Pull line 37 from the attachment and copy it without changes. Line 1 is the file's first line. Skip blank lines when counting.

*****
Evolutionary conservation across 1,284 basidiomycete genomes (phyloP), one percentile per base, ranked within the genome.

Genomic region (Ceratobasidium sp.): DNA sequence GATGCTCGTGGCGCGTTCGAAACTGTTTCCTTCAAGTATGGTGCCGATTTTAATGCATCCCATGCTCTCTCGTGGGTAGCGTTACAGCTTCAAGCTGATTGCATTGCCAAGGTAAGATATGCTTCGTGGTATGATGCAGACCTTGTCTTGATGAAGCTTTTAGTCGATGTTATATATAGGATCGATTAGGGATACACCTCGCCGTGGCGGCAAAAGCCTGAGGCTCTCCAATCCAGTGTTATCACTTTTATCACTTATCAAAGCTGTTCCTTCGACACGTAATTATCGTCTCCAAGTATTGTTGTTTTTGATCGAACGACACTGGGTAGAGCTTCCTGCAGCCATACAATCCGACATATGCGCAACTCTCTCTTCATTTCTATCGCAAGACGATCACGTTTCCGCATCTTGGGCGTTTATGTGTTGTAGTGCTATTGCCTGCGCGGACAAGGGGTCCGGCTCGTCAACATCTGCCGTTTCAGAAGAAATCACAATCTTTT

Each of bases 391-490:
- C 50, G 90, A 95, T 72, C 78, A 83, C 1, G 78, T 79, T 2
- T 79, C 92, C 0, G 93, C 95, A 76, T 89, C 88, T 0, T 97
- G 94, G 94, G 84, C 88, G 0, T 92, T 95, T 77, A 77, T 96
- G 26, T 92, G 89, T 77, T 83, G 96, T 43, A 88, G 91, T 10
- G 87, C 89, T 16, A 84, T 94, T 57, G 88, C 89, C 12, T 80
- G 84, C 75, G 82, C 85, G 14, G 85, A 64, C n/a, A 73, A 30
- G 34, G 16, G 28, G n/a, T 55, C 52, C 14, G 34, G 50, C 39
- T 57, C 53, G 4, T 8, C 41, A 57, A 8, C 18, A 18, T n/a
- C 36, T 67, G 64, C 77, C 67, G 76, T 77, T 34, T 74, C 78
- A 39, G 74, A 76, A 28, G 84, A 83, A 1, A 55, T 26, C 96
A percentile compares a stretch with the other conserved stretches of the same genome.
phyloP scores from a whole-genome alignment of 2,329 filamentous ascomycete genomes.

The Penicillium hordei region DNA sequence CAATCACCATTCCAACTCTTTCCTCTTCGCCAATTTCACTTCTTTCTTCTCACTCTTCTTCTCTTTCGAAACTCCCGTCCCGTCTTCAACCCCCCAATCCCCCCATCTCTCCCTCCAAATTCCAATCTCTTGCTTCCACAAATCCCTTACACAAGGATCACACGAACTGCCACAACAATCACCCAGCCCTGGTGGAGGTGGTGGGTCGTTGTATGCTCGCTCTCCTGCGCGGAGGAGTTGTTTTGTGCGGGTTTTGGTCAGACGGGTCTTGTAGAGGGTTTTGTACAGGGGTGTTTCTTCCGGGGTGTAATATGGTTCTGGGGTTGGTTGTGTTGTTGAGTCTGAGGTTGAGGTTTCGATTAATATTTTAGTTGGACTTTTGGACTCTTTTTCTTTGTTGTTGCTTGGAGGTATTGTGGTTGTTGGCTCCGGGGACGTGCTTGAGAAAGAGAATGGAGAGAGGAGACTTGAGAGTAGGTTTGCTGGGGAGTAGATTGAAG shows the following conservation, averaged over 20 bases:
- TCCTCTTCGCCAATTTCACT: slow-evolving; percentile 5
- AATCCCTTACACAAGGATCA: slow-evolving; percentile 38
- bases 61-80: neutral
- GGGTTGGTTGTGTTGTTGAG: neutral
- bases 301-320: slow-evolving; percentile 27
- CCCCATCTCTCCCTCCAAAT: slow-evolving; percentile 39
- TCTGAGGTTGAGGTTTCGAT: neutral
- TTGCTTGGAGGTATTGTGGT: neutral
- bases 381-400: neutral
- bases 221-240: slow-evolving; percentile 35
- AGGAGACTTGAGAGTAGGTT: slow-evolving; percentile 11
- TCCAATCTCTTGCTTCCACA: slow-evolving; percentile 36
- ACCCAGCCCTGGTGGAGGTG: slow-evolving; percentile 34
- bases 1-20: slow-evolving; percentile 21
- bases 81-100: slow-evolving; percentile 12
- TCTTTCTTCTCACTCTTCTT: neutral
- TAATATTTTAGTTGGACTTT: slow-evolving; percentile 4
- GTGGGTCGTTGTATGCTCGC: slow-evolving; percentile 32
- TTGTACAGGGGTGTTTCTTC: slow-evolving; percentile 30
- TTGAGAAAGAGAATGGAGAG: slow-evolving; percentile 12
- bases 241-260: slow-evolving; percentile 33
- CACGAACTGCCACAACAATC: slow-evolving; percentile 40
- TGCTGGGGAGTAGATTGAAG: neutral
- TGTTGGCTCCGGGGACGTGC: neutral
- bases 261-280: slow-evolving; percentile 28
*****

- bases 241-260: slow-evolving; percentile 33